Big Brother season 17 finale recap | EW.com

TV Recaps | Big Brother

The Tale of the Trombonist and the Twin

A winner is crowned, and we're 62 percent sure he was in the house for most of the game!

(Sonja Flemming/CBS)

Big Brother

Season 17, Ep. 40 | Aired Sep 23

There was only one certainty as the final three of Big Brother 17 whittled itself down to the final two: Liz was going to the finale. No matter what deal Steve and Vanessa made together, taking each other over Liz would be an act of sheer lunacy that neither, both competent players in their own right, seemed to genuinely consider.

And so it came down to those two players — the superfan who had a lifelong love for the game, who, as far as the cameras could tell, may not have actually been in the house for much of the first 40 days, and the poker player who was on the rinse-and-repeat cycle of manipulating, coming out on top, and then still crying as if she were the victim. Whoever secured his or her spot in the final two looked primed to win, so long as Liz’s secured voting bloc of Julia and Austin didn’t sway the jury.

Both Steve and Vanessa played the three-part final Head of Household competition with $500,000 in their eyes while Liz was just happy to be there. So it was no surprise that she threw the first leg of the competition to Vanessa while Steve, who dropped off his apple first, was in the corner sneaking some popcorn. (Seriously, the angle on the camera looked like the crew forgot he was in the house. Did he sneak an invisibility cloak into his suitcase?)

It takes some convincing of course. “Oh boy, this pain ain’t bringing me down,” Vanessa would shout at the top of her lungs while Steve watched. And then as he’d scamper away to nibble on some popcorn, she would whisper-plead with Liz until the remaining twin decided she would be fine in the second round. What could possibly go wrong? It would take a competition so finely attuned to Steve’s nerdier, bookworm tendencies to take Liz down. And what are the producers going to do, throw together a competition that involves a giant laptop and word puzzles?

Yes. Yes, that’s exactly what they’re going to do. And even if the competition decides his fate, Steve looks more relaxed than he ever has (which, granted, still looks nervous) when he walks out into the backyard to see the competition. The familiar climbing wall competition is formatted as a giant Big Brother-themed crossword puzzle. Steve handles the task with ease, tripped up not by the challenge but by forgetting he had a letter tile in his bag.

Steve spells out his strategy exactly as you’d expect. Fill in the easy clues to make the more challenging ones more obvious. Spread out the tiles to see what remains as he thins the alphabet. But Liz’s commentary on the game amounts to little more than “I have to climb and use my legs.” (Further evidence Steve was pulling out a win: the first clue he seems to get is OTEV’s dairy product of butter, while Liz cycles through everyone’s two other favorite dairy products, yeast and pizza, before landing on butter.)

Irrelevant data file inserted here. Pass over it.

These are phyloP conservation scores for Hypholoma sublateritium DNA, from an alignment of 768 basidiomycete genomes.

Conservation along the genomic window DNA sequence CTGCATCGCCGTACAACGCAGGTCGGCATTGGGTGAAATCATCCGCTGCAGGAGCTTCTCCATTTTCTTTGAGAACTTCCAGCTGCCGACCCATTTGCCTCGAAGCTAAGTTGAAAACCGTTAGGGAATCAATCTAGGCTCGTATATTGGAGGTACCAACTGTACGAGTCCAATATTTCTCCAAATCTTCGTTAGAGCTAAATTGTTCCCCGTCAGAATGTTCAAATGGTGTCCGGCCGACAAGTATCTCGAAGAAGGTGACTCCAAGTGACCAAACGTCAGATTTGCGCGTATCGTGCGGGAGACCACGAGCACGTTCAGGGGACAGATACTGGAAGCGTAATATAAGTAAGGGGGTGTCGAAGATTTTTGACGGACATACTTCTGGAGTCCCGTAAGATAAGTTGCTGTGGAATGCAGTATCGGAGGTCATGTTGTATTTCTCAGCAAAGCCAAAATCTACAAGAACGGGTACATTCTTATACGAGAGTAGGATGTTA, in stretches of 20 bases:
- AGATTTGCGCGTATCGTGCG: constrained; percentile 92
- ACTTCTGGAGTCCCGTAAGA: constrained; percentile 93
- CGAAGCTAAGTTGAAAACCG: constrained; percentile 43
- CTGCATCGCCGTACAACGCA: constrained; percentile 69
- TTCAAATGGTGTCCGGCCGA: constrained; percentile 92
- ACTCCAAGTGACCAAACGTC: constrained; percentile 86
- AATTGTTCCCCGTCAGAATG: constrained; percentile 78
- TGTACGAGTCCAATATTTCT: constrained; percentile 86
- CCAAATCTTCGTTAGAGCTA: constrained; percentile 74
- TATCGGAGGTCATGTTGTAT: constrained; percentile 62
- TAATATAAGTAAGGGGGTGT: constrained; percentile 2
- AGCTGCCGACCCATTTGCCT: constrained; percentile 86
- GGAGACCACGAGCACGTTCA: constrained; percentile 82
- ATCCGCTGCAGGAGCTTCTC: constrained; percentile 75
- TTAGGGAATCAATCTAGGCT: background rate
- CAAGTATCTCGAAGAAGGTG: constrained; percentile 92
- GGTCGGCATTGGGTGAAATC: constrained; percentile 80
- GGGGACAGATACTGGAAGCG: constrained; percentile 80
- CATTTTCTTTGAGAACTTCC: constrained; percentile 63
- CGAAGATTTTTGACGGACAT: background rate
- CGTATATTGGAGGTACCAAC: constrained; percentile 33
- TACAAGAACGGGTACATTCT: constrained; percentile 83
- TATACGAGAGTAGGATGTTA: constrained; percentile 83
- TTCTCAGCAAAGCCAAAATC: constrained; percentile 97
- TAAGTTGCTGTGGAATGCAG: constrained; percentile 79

So… it’s no surprise Steve wins, but it is surprisingly by how small a margin. He completes the puzzle in 28 minutes, 27 seconds, edging out Liz’s time of 31 minutes and 11 seconds.

A win is a win, however, and Steve begins to foreshadow the night to come in his Diary Room session: If he can win the third round, he can evict Vanessa, and he believes that will earn his favor with the jury. (And seeing as how Johnny Mac calls evicting Vanessa “the tiger pelt on the wall” during the jury roundtable, he’s not wrong.)

Knights of the Round Jury Table Before looking at that third round, let’s dive into the jury dynamic, because once the final two is decided, it renders half of their discussion moot. Led by good ol’ Dr. Will Kirby, who still sadly looks nothing like Kirby, the jury discuss their admiration, scorn, and general apathy for the final three. It’s not a particularly memorable or thrilling jury debate. No one boils over with seething anger, Julia unsurprisingly says she’ll vote for Liz over anyone, and everyone admits to Vanessa’s continued control over their fates.

Shelli is the biggest supporter of Vanessa, which is no surprise as she’s mentioned the poker player’s name more in her short jury house appearances this season than she uttered Clay’s name in the Big Brother house itself. Becky is thrown off by her constant need to swear on family, friends, the gay community, her unborn children, and her lord and savior Pokey the talking poker chip.

NEXT: Can Austin get creepier? Yes, yes he can.

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